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From the Experts at Credit.com

Statute of Limitations On Debt Collection by State

The statute of limitations (SOL) is the length of time a creditor or debt collector can file a lawsuit against you. Typically, the statute of limitations starts when you miss your first payment and go delinquent on the debt.

Many consumers confuse the credit reporting statute of limitations with debt collection statute of limitations. In many cases, the statue of limitations to collect a debt can be much longer than the debts can legally be reported in your credit reports.

Use the statute of limitations map provided below to determine your state’s debt collection time limits. Simply click on your state for more information.

State Statute Open Accounts Written Contracts

Note: Credit card accounts are generally considered open accounts while installment accounts – like an auto loan – would be considered a written contract.

Last updated in April 2009. The information provided above is for reference only. To report updates or corrections, please send us an email.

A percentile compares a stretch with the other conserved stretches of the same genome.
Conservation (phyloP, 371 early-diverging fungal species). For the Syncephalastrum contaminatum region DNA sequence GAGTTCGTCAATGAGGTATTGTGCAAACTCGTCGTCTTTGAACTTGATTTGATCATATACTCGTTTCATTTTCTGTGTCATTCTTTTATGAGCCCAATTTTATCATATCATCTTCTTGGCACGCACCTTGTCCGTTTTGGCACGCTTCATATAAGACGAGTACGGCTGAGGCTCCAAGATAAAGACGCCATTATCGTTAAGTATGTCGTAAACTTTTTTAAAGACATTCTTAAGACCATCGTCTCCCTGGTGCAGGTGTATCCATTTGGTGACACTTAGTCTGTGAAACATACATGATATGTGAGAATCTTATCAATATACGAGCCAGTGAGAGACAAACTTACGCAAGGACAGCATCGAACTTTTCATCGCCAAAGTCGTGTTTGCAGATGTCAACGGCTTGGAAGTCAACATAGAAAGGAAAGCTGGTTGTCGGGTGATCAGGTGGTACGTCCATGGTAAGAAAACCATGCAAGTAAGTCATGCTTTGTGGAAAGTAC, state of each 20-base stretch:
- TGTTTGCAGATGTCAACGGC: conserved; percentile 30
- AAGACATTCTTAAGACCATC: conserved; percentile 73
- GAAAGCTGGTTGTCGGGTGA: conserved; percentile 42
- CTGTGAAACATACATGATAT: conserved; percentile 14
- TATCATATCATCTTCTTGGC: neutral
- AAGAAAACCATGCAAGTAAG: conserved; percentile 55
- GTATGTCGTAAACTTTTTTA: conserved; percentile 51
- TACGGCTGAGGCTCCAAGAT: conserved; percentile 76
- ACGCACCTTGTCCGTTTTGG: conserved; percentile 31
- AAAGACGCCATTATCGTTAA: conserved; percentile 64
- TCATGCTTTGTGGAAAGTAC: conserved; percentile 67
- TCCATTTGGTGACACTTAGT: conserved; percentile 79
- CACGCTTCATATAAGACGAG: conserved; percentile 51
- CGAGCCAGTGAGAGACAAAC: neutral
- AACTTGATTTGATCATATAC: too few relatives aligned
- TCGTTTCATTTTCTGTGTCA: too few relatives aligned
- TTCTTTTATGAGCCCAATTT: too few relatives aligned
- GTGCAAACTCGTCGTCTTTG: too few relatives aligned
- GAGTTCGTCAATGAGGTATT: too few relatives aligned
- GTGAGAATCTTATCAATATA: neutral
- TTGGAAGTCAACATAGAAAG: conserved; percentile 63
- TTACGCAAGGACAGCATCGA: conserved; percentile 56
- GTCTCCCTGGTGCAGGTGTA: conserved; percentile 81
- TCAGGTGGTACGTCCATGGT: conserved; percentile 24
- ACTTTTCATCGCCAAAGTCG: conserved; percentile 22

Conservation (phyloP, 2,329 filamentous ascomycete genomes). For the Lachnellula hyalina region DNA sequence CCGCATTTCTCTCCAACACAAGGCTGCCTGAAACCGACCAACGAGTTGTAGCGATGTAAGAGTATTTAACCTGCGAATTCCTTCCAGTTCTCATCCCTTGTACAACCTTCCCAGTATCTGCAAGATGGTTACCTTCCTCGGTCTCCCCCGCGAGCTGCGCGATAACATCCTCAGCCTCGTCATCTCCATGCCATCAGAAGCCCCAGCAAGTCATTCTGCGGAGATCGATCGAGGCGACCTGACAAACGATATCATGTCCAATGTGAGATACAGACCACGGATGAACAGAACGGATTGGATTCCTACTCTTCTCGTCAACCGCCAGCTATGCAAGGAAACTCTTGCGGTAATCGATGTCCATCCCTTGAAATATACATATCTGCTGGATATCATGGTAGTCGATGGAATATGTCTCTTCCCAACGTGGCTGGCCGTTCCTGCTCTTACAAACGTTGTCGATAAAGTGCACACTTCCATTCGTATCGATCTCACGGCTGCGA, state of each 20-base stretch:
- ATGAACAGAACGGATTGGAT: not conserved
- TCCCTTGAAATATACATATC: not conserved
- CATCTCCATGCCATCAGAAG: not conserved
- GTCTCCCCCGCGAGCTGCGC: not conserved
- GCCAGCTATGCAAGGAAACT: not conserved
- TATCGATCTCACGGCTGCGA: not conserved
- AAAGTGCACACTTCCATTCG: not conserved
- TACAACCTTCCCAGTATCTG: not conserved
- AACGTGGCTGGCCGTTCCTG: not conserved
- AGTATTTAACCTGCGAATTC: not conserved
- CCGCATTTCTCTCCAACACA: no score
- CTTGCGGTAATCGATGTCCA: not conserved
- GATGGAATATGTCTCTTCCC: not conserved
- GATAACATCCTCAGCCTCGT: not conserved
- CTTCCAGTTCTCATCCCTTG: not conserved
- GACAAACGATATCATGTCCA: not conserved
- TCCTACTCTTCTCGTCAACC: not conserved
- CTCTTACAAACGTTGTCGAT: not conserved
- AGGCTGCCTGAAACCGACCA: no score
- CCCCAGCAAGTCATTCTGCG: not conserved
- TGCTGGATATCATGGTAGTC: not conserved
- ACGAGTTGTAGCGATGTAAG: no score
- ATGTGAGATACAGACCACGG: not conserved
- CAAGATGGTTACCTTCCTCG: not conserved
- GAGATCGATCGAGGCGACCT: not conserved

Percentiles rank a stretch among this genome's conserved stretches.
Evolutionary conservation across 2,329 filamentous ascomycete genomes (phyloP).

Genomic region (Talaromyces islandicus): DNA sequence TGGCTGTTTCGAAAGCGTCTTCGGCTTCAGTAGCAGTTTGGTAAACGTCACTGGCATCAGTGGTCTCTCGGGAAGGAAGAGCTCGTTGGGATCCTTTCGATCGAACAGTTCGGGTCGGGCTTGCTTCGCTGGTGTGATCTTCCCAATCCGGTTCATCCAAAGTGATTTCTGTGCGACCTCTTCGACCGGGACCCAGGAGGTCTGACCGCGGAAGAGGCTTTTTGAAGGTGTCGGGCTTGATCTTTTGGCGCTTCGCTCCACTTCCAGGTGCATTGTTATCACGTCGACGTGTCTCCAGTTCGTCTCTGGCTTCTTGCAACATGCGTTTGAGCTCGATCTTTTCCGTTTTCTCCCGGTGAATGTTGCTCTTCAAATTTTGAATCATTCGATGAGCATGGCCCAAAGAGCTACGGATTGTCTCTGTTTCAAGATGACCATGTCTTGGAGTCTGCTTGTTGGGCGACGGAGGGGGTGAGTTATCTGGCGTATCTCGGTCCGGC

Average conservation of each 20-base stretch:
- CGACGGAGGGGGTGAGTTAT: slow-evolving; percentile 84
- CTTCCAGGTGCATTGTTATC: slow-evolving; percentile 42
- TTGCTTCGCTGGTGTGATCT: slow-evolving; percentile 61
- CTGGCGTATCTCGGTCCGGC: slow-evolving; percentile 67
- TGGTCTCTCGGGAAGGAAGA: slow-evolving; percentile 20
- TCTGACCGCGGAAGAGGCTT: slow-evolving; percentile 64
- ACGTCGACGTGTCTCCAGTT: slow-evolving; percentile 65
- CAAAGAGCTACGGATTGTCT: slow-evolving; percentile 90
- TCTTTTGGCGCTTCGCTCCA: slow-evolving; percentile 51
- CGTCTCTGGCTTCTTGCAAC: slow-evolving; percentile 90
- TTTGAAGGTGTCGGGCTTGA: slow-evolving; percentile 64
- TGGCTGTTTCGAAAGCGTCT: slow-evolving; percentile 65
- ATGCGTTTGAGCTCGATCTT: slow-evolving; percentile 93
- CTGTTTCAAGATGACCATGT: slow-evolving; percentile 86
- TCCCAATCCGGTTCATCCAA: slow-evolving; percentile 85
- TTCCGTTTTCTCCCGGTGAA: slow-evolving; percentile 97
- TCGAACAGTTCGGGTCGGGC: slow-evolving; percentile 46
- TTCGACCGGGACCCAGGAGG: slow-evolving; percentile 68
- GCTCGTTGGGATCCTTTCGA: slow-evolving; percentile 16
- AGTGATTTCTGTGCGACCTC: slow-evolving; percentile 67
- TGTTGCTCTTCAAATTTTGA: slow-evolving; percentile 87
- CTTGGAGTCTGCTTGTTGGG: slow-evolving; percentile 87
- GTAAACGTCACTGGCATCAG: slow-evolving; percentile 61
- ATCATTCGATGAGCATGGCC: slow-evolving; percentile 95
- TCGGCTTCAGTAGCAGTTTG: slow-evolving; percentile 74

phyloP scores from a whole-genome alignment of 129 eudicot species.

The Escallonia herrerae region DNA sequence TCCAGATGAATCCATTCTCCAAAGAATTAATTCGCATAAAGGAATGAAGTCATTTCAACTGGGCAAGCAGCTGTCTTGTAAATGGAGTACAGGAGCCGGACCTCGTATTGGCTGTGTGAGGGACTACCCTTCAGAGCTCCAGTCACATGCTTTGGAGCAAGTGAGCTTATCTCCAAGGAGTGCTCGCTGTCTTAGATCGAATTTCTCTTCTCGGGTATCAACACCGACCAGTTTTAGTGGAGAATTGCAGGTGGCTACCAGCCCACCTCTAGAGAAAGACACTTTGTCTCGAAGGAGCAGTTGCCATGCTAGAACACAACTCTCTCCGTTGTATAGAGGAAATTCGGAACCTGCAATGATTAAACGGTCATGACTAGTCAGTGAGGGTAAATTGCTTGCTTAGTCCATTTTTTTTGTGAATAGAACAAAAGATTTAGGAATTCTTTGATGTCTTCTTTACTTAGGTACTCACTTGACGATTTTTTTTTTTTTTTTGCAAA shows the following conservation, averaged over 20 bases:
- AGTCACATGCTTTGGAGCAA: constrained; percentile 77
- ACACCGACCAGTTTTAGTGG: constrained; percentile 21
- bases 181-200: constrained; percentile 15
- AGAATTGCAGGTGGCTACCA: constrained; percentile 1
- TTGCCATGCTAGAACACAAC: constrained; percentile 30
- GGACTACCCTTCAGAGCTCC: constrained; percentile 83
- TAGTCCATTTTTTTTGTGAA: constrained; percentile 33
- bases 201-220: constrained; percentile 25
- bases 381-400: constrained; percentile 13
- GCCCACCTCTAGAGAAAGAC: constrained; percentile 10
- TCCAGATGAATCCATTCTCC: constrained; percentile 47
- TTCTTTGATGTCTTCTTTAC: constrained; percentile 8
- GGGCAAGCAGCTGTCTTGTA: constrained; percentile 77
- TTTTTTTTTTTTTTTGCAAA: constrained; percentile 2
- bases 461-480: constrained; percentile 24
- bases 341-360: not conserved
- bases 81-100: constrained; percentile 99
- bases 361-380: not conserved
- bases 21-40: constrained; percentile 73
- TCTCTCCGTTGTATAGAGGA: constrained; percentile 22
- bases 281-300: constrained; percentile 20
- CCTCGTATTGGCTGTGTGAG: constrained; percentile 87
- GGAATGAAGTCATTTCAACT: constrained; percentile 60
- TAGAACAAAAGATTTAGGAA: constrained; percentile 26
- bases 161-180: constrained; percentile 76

• karen sheppeard

    In 2008 I was found disabled. I lost my vehicle to volentary repossession, and everything else went into collections. I got my SSD about 6 months later, and called everyone I owed to make a payoff payment. Everyone took the payoff offer except one company. They then (whenever) recently sold their company to another company who is now trying to collect this debt. When I origionally offered a payoff amount they refused it, so it went unpaid. They would have literally lost nothing except intrest if they had taken the offer. Now the 2nd company is trying to collect over $2000 dollars from me, even though after I pay my bills and expenses every month I only have about $70 dollars left. I have a court date on the 29th of May, and I’m not looking forward to it at all. If the court orders me to pay it, what will they do if I can’t? I know they won’t put me in jail, that would cost them a bundle. And I know that nobody can just “take” money from my bank or “attach” my check for it because it is government money. I’m just nervous because I don’t have any idea how this will turn out.

    • Shantelle

      What they will actually do is make harrassing phone calls to you threatening to do things, when in fact, they will do nothing. They only way they would sue you was if they could recover, it costs them money to sue, also. They didn’t buy just your loan from that company. They buy a “bundle” of bad loans and try to collect all they can. They talk tough, but they are not going to do anything, especially after your finances, etc. are revealedm in open court. They will leave you alone after that.

    • Shantelle